stake, courts are capable of
rendering quick judgments,
"which are no less sound for the
speed with which they are decid-
ed." When the national security
or corporate mergers are involv-
ed, or when otherwise faced with
the need to expedite the handling
of cases, courts act quickly, the
AJCongress-prepared brief
The breif charged immigration
lawyers with exploiting the court
system to delay action in war
crime cases. "Indeed," the brief
said, "immigration lawyers pride
themselves on their ability to
draw out even the most ordinary
denaturalization and deportation
Among the accused war
criminals listed on the brief whose
cases were prolonged over a
period of years were Sergei
Kowalchuck, against whom
charges were filed in 1977 but
who is still awaiting final action;
Andrija Artukovic, who was
charged in 1951, but who was only
deported to Yugoslavia this year;
John Demjanjuk, charged in 1977,
who was deported for trail in
Israel last month/
In addition the brief cited
Bodhan Koziy, charged in 1979,
deported in 1985; Boleslavs
Maikovskis, charged in 1976;
Mecis Paskevicius, charged in
1977; Feodor Fedorenko, charged
in 1977, deported in 1984. It also
cited seven cases in which the ac-
cused war criminals died during
the proceedings, and three cases
in which the proceedings were
suspended because of the defen-
dant's ill health.
Galahad North-Bonds
Galahad Ngrth Israel Bonds Committee will sponsor a Night For
Israel Tuesday evening, April 1, 7:30 p.m. in the Social Hall at 3001 S.
Ocean Drive, Hollywood. Sally and James Kofman have been selected
as honoree for their devotion and dedication to Jewish and communal
causes, and will be presented with the prestigious Israel Freedom
Award. Lester and Helen Simons-Sage are chairpersons. Refreshments
will be served, and everyone is welcome. Eddie Schaffer, popular
comedian-humorist will spark the evening's festivities.
With G. Washington's* Seasoning
and Broth you'll never have
mish-mash kasha!
MM tetter wtf MM
1 v, cypi buckwheat groat
1 egg welt beaten
3 cups boiling water
When you're trying to give
your kasha an extra special
flavor you can sometimes add
too much ol this, not enough
of that and end up with a
mishmash Next time, use
one complete seasoning Use
G Washington s Rich Brown
Seasoning and Broth when you
cook your kasha No mere food
enhance' G Washington's
special blend of Serbs
and spices flavors your food
more ways than one for one
great dish. So don t settle for
mishmash kasha Enioy
geschmak kasha'
3 packets G. Washington's
Rich Brown Seasoning and Broth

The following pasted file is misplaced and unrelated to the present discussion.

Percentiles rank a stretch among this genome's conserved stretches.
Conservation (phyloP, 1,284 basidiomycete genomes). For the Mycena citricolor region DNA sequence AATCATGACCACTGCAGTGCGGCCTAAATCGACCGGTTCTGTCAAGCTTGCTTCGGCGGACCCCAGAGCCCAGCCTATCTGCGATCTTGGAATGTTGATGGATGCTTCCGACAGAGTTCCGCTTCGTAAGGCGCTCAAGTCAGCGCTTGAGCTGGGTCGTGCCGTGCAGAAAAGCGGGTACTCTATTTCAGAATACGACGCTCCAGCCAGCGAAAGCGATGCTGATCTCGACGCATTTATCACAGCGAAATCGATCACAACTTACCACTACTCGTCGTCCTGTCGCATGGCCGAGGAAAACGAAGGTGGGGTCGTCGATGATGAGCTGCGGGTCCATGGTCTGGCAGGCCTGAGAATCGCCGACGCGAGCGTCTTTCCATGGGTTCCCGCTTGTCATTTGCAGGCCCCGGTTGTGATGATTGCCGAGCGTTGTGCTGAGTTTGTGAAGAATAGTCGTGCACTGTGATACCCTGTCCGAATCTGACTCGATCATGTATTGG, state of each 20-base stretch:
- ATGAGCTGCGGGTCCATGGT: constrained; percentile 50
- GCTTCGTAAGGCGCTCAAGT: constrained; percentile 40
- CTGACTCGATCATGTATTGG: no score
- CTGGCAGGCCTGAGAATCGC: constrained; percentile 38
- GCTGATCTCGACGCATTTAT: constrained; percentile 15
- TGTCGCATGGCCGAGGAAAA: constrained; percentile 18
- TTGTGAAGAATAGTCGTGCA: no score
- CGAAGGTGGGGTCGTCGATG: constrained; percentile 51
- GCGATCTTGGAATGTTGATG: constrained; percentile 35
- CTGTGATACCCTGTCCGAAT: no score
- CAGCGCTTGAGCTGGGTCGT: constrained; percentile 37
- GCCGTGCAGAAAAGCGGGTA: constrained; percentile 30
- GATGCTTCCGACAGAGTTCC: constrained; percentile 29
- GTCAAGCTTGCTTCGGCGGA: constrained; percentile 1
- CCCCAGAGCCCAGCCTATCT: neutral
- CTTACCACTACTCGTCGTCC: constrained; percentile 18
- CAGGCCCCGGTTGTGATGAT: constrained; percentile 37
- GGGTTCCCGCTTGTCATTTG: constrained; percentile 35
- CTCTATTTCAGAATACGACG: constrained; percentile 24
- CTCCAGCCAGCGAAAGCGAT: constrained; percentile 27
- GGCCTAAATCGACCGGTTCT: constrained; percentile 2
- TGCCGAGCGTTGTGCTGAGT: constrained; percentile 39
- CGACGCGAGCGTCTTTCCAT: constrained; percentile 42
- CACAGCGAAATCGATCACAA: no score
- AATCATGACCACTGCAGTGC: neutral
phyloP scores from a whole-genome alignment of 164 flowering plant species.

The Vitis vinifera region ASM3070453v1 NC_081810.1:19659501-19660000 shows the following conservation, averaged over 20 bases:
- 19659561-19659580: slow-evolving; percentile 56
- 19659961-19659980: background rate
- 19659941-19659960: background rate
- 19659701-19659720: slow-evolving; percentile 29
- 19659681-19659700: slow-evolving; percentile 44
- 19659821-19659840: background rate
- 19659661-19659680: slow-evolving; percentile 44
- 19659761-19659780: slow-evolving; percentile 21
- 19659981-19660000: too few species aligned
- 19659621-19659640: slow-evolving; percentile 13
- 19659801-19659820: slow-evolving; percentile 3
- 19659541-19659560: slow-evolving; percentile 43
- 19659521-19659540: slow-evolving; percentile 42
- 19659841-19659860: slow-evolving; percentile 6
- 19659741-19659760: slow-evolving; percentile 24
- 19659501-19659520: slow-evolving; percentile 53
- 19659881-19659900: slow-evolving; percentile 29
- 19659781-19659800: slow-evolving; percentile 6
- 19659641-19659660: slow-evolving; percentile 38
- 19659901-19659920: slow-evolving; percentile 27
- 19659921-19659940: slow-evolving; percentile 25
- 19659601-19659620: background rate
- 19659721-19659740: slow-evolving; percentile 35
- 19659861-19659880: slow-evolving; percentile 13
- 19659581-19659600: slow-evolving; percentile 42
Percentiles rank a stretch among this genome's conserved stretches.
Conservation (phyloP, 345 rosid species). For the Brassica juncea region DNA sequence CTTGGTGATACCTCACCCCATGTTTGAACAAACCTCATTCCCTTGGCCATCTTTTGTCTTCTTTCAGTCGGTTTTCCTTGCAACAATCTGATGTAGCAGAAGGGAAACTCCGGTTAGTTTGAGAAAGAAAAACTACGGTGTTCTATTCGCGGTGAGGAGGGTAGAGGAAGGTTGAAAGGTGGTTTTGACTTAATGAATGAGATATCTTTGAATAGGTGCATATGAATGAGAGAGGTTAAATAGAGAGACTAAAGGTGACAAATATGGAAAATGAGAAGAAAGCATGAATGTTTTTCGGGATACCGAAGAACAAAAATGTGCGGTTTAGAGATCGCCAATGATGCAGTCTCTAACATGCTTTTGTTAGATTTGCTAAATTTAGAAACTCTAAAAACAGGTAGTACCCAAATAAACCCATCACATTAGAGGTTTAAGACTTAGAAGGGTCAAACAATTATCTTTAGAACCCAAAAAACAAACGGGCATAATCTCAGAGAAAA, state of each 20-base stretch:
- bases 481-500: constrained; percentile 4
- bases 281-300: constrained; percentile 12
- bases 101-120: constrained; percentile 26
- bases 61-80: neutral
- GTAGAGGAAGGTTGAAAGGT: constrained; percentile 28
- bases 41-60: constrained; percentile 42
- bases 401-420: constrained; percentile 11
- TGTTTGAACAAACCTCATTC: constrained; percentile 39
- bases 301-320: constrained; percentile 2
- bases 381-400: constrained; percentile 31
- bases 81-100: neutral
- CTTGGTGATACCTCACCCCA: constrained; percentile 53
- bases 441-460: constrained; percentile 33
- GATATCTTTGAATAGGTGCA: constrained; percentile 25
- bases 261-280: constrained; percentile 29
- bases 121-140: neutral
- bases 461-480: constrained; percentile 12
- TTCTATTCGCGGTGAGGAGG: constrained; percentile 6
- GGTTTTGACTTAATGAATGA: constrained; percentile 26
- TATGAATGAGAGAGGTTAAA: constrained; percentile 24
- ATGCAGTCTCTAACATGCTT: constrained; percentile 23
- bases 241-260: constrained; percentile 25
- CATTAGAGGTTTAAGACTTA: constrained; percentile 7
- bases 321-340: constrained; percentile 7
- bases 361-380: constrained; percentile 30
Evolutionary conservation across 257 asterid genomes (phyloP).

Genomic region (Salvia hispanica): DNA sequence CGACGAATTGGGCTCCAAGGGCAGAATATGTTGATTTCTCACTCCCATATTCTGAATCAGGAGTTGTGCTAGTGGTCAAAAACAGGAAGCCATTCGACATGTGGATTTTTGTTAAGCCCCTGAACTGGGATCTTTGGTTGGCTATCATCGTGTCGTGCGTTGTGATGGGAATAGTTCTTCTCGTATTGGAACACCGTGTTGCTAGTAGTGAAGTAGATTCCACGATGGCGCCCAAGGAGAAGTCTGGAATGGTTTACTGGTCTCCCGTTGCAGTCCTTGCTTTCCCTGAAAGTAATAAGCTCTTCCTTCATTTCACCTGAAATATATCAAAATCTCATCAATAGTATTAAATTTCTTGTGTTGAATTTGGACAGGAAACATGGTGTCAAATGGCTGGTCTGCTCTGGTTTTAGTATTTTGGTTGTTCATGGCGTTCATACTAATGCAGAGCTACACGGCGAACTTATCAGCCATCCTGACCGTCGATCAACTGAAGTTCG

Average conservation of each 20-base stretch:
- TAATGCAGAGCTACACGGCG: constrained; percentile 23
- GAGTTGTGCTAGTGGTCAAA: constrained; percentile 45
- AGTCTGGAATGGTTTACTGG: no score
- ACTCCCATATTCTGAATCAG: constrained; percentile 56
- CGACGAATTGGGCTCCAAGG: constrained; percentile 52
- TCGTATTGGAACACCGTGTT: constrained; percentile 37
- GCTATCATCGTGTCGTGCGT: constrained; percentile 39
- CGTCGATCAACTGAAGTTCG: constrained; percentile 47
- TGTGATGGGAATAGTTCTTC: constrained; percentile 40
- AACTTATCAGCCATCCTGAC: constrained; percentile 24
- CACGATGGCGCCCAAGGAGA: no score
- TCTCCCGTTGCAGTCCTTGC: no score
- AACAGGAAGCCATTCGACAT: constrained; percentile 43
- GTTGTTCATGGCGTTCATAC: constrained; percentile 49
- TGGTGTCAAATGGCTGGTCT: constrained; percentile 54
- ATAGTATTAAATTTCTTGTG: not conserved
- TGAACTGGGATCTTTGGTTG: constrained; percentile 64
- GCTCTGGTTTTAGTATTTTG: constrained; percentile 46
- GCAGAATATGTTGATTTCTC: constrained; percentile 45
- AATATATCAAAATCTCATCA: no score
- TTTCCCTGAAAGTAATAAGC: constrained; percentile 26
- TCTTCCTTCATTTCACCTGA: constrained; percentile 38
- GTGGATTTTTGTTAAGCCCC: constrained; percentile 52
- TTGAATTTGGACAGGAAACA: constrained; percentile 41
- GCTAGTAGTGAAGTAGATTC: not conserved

Combine the groats and egg in a saucepan over low heat, until the groats
separate Stir m water and G Washington s Cover and cook over low
heat tor 15 minutes All water should be absorbed, if not dram Serve as
a side dish with melted butter Serves 6
where shopping is a pleasure 7doys a week
Publix BaKerles open at 8:00 A.M.
Avariable at Publix Stores with
Fresh Danish Bakeries Only.
Double Egg
Available at Publix Storaa with
Fraah Danish Bakeries Only.
Sliced or Unsllcad,
Plain or Seeded
Rye Bread
Available at Publix Stores with
Fresh Danish Bakeries Only.
Beautifully Decorated
Easter Basket
Available at AN Pubix Stores
and Danish Bakeries.
Hot Cross Buns............**1m
Decorated for Easter
Holiday Cup Cakes... 6 n. *189
Danish Pecan Ring.......each$1"
Bran Muffins..............6 tor $119
Available at Publix Stores with Fresh
Danish Bakeries Only.
With Marshmallow or Buttercream Icing
Easter Bunny Cake......each ty
Easter Bread................ttS+1m.
Small Oval Basket.....
Filled and Decorated
Small Eggs.....................* 69*
Prices Effective March 27 thru April 2.1986 Rolls..........12 ,or 89*

- .'

Friday, March 28, 1986/The Jewish Floridian of South Broward-Hollywood Page 11
isplaced Palestinians Should Be Absorbed By
he Arab World, State Department Official Says
By Judith Kohn
(JTA) The Palestinians
displaced in the Arab-Israeli wars
"permanent refugees" and
lould be absorbed by the Arab
rorld, State Department
Counselor Edward Derwinski told
eportera recently.
Derwinski, who recently return-
from travels related to refugee
ffairs, that included Jordan,
(srael, the West Bank and the
Jaza Strip, had been asked at a
f)riefing which refugee groups he
lought were the most forgotten.
le Indochinese boat people, he
said, are one forgotten group,
while, "from a political stand-
point," the Palestinians in the
camps of the United Nations
Relief and Works Agency con-
stitute another.
Derwinski blamed the plight of
the Palestinians in part on "a
number of Arab governments who
don't want to recognize the facts
of life that these people are in fact
permanent refugees. "With some
two million people in Palestinian
refugee camps, some for more
than 30 years, Derwinski said, "to
think of them as pawns in a
political game I find very per-
INF Campaign Goal For
986 Totals $10 Million
By Ke>in Freeman
Jewish National Fund's fund-
ising goals and the agency's
needs for 1986 amount to some
flO million, JNF executive vice
president Samuel Cohen recently
aid some 200 persons attending
ie organization's national
"This is what is needed for the
Ceren Heyemeth to maintain its
lifeline of operations this year for
ie people of Israel," said Cohen
an address to the morning
slenary session, part of an all-day
>nference at the Grand Hyatt
Three specific areas of develop-
lent to be aided by the JNF this
fear, according to Cohen, are the
forestation of some 1,250 acres
' land in Israel; the acquisition of
some 12,000 dunams for
ricultural development; and aid
the construction of access
is of some 300 to 500 miles in
ie Negev and Galilee.
"In 1986, we are expected to do
ie impossible," Cohen declared.
Pe are expected to deliver ...
in amount far in excess of what
ve have delivered in the past." He
" the goal of $10 million was
["without any embellishments."
JNF treasurer Charlotte Jacob-
[son provided delegates with a
brief review of the JNF's financial
status in the past fiscal year,
which concluded September 30.
She pointed to various increases
in fund-raising efforts by the